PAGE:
Not sure what to do with all those chestnuts you roasted over an open fire? This rich and creamy chestnut soup makes a stunning and festive appetizer for Christmas or a seasonal weeknight main.
Chestnuuuuts simmering in an open pot…
^^^ See what I did there?? ???
This bowl of creamy chestnut soup will give you all the Christmas feels…and probably get that song stuck in your head for the next 72 hours. Don’t say I didn’t warn you.
Is there anything that evokes a sense of nostalgia more than food? And I could use a little extra holiday nostalgia this year. It really doesn’t feel like Christmas, and not just because it’s almost 80 degrees out. Since we left for Hawaii on Thanksgiving, we kinda missed the whole kickoff to the holiday season. Not that I’m complaining. If you can’t have stuffing, the best sushi in Hawaii ain’t a bad second place.
It hit me a few days ago that last year was probably my last ‘normal’ Christmas. You know, the kind where the entire family is together, you’re in the house you grew up in, and even though you’re in your thirties, you’re still treated as the kid. The hubs and I both come from families where Christmas is a huge celebration and since our parents live too far apart to do both houses in one day, we switch off years. Two years ago, I thought it would be really hard spending my first Christmas away from my family, but after staying up late drinking wine together, wearing matching PJs (yes, really), it felt like home.
This year, we’re just doing a small Christmas since everyone just got back from Hawaii and my sister-in-law’s wedding, and sadly, we won’t have the whole family together either. And next year, my parents are planning on moving, so I have no clue where we’ll be celebrating it. Then of course, my siblings will probably start having kids and (prepare yourself for some serious brattiness), Christmas will start revolving around them. As we were decorating our sad looking tree because (more brattiness ahead), the hubs made me get one small tree instead of two big trees, we realized pretty soon, it might just be us for Christmas. Now we’re trying to think of traditions for just the two of us. Help wanted! Please comment with any ideas!
Recognizing my need for some Christmas spirit, I’ve decided to fully commit my kitchen to only baking Christmas cookies until December 25th. Kidding! But I am whipping up all the seasonal fare, despite the t-shirt and shorts weather outside.
Chestnuts seem like such a Christmas-y food, even though I had only had them chopped up and tossed into Thanksgiving stuffing. That was, until I tried this incredible chestnut soup when I was in France last year. Thick and rich with a unique, nutty flavor, topped with a savory whipped cream, I seriously still have dreams about that soup!
Isn’t it funny how nostalgic, comfort food can instantly transform your mood? Comfort food gets a bad rep, and certainly emotional eating on the regular is a problem, but sometimes food can provide you with you the comfort you need, whether you’re struggling through, real or imaginary problems (like being a brat about Christmas). The smell of chestnut soup simmering in the kitchen definitely made me forget about the lack of snow anywhere on the east coast!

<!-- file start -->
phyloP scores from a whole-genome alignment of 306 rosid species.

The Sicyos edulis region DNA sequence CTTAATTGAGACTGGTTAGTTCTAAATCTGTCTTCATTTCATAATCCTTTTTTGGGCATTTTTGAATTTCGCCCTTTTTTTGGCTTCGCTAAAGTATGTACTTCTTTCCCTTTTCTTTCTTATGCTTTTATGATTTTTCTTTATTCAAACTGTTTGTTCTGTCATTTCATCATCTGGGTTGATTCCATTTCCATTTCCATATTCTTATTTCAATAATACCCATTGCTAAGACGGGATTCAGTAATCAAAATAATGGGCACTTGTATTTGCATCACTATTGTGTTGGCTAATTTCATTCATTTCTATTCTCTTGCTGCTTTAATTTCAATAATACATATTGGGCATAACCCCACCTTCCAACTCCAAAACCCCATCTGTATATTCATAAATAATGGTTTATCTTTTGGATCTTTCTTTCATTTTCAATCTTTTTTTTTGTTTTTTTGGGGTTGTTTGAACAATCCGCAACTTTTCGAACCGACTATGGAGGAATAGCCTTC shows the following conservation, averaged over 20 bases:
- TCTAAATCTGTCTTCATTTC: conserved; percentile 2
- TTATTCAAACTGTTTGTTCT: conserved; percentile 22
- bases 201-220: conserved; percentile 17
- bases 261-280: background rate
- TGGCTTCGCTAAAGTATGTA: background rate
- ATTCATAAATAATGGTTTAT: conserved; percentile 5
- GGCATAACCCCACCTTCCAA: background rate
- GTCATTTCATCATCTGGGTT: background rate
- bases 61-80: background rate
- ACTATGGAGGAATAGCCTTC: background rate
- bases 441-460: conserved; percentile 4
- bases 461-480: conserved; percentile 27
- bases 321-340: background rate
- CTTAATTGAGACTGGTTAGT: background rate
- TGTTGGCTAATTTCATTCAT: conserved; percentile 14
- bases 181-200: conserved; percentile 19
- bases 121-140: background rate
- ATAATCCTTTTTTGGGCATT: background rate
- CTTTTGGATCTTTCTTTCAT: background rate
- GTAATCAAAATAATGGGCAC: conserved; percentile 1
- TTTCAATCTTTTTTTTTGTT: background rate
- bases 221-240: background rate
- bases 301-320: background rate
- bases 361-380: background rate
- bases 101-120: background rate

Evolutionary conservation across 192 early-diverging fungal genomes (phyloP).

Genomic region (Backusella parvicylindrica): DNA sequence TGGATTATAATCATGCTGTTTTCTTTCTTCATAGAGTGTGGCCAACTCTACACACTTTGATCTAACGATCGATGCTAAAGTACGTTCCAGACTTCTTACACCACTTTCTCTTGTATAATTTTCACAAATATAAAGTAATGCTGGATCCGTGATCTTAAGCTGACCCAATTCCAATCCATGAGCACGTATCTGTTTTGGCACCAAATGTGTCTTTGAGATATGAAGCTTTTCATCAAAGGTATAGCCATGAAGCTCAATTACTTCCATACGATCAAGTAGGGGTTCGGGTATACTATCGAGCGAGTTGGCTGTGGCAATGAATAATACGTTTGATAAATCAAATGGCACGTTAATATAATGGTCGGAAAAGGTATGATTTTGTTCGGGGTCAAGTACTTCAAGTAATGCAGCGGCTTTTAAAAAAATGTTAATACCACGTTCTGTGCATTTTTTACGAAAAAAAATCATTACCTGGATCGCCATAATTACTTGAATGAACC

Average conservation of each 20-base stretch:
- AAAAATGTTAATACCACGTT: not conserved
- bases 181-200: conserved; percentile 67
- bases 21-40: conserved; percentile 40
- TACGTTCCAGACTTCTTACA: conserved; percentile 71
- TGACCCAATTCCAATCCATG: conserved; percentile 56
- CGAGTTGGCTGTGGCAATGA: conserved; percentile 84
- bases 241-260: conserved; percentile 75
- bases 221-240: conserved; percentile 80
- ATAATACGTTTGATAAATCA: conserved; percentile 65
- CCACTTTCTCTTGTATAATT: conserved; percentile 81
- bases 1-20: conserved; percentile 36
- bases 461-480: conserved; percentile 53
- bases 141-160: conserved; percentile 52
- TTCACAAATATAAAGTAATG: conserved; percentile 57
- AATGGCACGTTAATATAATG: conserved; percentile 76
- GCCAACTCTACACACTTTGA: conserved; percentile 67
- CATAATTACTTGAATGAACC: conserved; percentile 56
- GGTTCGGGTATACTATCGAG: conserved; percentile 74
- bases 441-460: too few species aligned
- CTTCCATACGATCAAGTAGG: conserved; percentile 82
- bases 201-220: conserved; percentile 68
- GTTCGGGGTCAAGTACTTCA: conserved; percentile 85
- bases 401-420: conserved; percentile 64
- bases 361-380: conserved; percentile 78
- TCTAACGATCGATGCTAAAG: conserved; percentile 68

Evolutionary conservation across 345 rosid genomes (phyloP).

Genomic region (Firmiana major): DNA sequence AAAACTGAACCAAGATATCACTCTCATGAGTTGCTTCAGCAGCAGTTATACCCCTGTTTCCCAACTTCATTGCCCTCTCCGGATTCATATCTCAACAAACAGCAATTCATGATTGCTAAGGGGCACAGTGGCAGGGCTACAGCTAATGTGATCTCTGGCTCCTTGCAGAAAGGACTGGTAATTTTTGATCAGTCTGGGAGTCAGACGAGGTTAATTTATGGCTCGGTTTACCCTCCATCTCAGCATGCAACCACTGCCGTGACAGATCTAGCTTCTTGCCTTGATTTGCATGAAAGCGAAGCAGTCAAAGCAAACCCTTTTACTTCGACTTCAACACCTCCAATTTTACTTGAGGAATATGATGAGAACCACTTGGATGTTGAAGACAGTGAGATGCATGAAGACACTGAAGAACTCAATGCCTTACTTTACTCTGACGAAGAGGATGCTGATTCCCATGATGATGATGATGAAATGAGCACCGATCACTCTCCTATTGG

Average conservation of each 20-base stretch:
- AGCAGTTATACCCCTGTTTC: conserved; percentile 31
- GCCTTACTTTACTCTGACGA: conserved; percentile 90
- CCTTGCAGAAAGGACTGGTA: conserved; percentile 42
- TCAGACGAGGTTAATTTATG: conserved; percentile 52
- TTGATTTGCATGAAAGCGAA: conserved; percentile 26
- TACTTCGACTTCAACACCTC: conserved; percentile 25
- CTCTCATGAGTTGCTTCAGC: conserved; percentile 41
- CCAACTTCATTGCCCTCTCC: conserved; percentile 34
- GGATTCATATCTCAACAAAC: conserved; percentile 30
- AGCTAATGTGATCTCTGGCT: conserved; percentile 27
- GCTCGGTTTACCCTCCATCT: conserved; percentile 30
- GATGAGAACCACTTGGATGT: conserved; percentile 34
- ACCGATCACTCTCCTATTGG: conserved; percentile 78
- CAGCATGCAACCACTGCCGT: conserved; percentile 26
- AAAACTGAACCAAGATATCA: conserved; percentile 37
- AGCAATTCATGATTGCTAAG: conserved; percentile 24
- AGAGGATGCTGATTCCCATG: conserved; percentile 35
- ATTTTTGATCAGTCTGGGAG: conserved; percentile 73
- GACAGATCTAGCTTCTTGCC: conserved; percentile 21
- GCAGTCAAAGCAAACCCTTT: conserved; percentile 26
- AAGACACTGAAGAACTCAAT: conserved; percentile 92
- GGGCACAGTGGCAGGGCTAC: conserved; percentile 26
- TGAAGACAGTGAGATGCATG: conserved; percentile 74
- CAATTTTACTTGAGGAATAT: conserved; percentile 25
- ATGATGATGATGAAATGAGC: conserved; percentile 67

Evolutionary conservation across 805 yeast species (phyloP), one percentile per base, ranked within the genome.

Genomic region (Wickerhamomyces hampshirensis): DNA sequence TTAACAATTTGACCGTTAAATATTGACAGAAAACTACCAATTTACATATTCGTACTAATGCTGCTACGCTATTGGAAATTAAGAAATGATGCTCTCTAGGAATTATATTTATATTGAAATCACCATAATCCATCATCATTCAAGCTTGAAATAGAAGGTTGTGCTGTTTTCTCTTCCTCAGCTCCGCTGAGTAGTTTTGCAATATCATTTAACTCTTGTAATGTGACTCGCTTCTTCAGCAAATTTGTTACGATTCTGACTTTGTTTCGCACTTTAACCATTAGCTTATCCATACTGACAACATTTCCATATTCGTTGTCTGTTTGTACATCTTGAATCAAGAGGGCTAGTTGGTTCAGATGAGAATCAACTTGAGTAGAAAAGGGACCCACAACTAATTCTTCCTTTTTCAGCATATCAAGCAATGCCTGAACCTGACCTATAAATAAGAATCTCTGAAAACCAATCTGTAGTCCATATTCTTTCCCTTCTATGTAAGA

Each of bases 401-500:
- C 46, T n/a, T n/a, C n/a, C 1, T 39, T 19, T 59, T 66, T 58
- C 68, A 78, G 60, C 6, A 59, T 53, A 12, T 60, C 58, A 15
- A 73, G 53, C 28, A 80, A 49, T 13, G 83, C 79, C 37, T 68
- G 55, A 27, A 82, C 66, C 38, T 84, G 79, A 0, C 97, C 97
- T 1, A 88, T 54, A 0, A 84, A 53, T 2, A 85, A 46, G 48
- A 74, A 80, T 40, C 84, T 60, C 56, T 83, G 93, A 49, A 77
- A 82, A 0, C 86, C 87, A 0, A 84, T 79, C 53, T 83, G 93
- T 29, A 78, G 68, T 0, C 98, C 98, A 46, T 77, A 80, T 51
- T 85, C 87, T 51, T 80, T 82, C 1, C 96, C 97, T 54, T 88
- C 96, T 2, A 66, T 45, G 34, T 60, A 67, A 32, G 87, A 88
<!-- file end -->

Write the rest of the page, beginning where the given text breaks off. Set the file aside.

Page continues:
Chestnuts could also boost your mood in other ways as well:
- Chestnuts are different from other nuts nutritionally in that they are relatively low in protein and fat, and rich in complex carbohydrates. This lends them a starchy flavor and texture, where they can easily be used in place of or with starchy vegetables in a meal. It also means chestnuts are a great source of sustainable energy.
- Chestnuts are a surprising source of vitamin C, with about 50% your daily needs in a 3 ounce serving. Vitamin C plays an important role modulating communication in the brain and preventing oxidative damage in the brain.
- Chestnuts also contain a hefty dose of folate. Higher levels of folate is associated with lower rates of depression and negative mood. It’s also been linked to better memory and cognition.
- Magnesium deficiency has been linked to depression, fatigue, anxiety and ADHD. Studies have shown up to 70% of Americans aren’t getting enough of this important nutrient. This recipe contains about 15% your daily needs of the mineral.
This soup would make an elegant appetizer for a holiday meal, or serve it as a main course, paired with whole grain bread and a small cheese board, or paired with a hearty salad. For this recipe, I used precooked chestnuts from Trader Joe’s, but feel free to roast your own if you feel so inclined!
- 2 tablespoons extra virgin olive oil
- 1 celery stalk, chopped
- ½ yellow onion, peeled and chopped
- 1 large carrot, trimmed and chopped
- 2 tablespoons fresh parsley, chopped
- ¼ teaspoon dried thyme
- 1 dried bay leaf
- 6 cups low sodium chicken or vegetable broth
- 13 ounces pre-roasted and peeled chestnuts
- ⅓ cup red wine
- ¼ cup half and half or heavy cream
- Grated fresh nutmeg, for serving
- Extra virgin olive oil, for serving
- Chopped fresh parsley or chives, for serving
- Heat olive oil on medium heat in a large soup pot. Add celery, onion, and carrot and sauté until translucent, about 5 minutes. Add parsley, thyme, bay leaf and broth. Bring to a boil, reduce heat, cover and simmer 20 minutes.
- Uncover and add chestnuts and red wine. Simmer 5 more minutes. Carefully remove bay leaf. Using an immersion blender, puree until creamy. Season with salt and pepper to taste. Stir in half and half or cream.
- Divide soup between bowls. Garnish with grated fresh nutmeg, a drizzle of olive oil and fresh parsley or chives.
More seasonal comfort foods: